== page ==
Web Accessibility for Grocers: Winn-Dixie Wasn’t Paying Attention

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A blind person sued the Winn-Dixie grocery chain about access problems on the company website.  Winn-Dixie lost the case.  This was a victory for blind people and digital access.  Winn-Dixie should have paid attention to what other grocery chains were doing.  Safeway worked with its blind customers in 2013 to make its website easier to use.  Peapod settled with the United States government and agreed to make its website accessible.  Back to reading this post.

Winn-Dixie logo

On June 13, 2017 the Winn-Dixie grocery chain lost the very first trial under the Americans with Disabilities Act about the accessibility of a private company’s website. A blind shopper had sued the chain when he couldn’t access online coupons and other parts of the company’s website.

The judge’s verdict was big news; unlike most accessibility stories it was covered in the mainstream media including the Miami Herald and Forbes.

A judge’s verdict recognizing that websites need to be accessible under the ADA is welcome news to anyone who cares about civil rights and full participation in the digital age. And the Winn-Dixie verdict will hopefully be another catalyst causing the private sector to recognize the need for (and value of!) accessible digital content. Congratulations are in order for the plaintiff and the lawyers who obtained the verdict.

But web accessibility for grocery stores is nothing new.

If Winn-Dixie had been paying attention, it would have known over three years ago that grocery chains were making their websites accessible. Winn-Dixie should not have waited for the legal knock on the door. When it came, it should not have put up a fight.

Safeway’s 2013 Web Accessibility Commitment

On December 13, 2013, Safeway issued a press release announcing its commitment to make its on-line grocery portal accessible to disabled customers. Safeway agreed to use the Web Content Accessibility Guidelines (WCAG) 2.0 Level AA as its accessibility standard.

A Safeway Executive Vice President was quoted in the release:

Safeway has a long history of supporting our communities and people with disabilities. This decision is an important step towards helping our customers who are blind or visually impaired have a better shopping experience. —Larree Renda, Safeway Executive Vice President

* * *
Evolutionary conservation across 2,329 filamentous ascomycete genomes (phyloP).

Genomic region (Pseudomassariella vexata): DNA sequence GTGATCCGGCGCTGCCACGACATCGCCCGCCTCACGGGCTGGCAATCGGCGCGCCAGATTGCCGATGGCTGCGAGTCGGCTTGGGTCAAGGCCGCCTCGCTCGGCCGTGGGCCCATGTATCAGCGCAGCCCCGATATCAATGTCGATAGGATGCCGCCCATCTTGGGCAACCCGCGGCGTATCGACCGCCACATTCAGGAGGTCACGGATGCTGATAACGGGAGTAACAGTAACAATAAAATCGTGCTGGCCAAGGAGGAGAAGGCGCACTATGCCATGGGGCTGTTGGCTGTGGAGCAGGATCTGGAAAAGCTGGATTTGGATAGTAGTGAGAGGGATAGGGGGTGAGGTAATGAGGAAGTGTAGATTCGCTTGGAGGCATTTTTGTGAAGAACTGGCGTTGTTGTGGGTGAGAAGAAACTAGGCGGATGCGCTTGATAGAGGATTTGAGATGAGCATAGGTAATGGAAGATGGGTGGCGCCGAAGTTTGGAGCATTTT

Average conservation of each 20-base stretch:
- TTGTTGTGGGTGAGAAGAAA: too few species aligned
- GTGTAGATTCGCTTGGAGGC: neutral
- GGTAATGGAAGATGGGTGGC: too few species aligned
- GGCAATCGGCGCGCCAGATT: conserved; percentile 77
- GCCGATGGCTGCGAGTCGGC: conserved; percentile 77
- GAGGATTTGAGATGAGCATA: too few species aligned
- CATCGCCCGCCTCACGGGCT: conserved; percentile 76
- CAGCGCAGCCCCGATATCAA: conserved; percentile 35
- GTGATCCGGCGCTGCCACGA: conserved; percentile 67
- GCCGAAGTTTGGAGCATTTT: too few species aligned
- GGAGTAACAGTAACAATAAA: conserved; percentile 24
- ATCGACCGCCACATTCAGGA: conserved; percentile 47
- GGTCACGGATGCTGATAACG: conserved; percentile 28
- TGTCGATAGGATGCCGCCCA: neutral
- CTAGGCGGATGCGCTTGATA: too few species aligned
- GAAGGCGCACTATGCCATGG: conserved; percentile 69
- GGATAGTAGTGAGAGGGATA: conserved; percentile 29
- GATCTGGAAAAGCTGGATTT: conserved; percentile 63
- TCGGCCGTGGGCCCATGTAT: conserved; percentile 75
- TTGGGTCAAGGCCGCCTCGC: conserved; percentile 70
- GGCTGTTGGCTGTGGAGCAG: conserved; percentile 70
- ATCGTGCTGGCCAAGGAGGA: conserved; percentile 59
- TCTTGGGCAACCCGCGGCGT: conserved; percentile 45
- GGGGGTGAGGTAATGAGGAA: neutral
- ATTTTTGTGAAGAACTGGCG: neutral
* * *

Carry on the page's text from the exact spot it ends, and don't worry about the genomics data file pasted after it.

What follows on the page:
The announcement was not a secret. It appeared in industry publications such as Progressive Grocer, Digital Commerce 360, and InStore, the Business of Retail Food Service.

The Safeway announcement was the result of a Structured Negotiation the company participated in with nine blind Safeway customers. The Law Office of Lainey Feingold, and Linda Dardarian of the Oakland civil rights firm Goldstein, Borgen, Dardarian & Ho represented the blind shoppers.

The agreement includes many best practices for digital accessibility that Winn-Dixie could have adopted. Read Safeway’s December 2013 web accessibility settlement agreement. You can also read stories about the Safeway Structured Negotiation in my book, Structured Negotiation, A Winning Alternative to Lawsuits.

It’s too bad Winn-Dixie’s lawyers did not follow Safeway’s lead. Too bad they waited to get sued, too bad they fought the lawsuit when it arrived.

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Peapod Grocery Delivery’s 2014 Settlement with the Department of Justice

A year after Safeway worked with its blind shoppers in Structured Negotiation, the United States Department of Justice (DOJ) announced a settlement with Peapod, “America’s leading internet grocer.” In the PeaPod accessibility press release, then Acting Assistant Attorney General for the Civil Rights Division Vanita Gupta stated “We applaud Peapod for working cooperatively with the department and for its commitment to customers with disabilities.”

Peapod’s web accessibility settlement agreement with the DOJ is public. Why did Winn-Dixie ignore it in choosing to fight its customer’s lawsuit?

Had company lawyers read the settlement, they would have found a roadmap of good accessibility practices: use of WCAG 2.0 AA, designation of a web accessibility coordinator, posting of an Accessibility Information Page, and many other best practices.

You can read Peapod’s Accessibility Information Page here. Safeway’s web accessibility policy statement can be found here. Both sites link their accessibility policies to their site footers — exactly where they should be.

On the Winn-Dixie site? A search for “accessibility” brings up nothing about website access. Winn-Dixie wasn’t paying attention.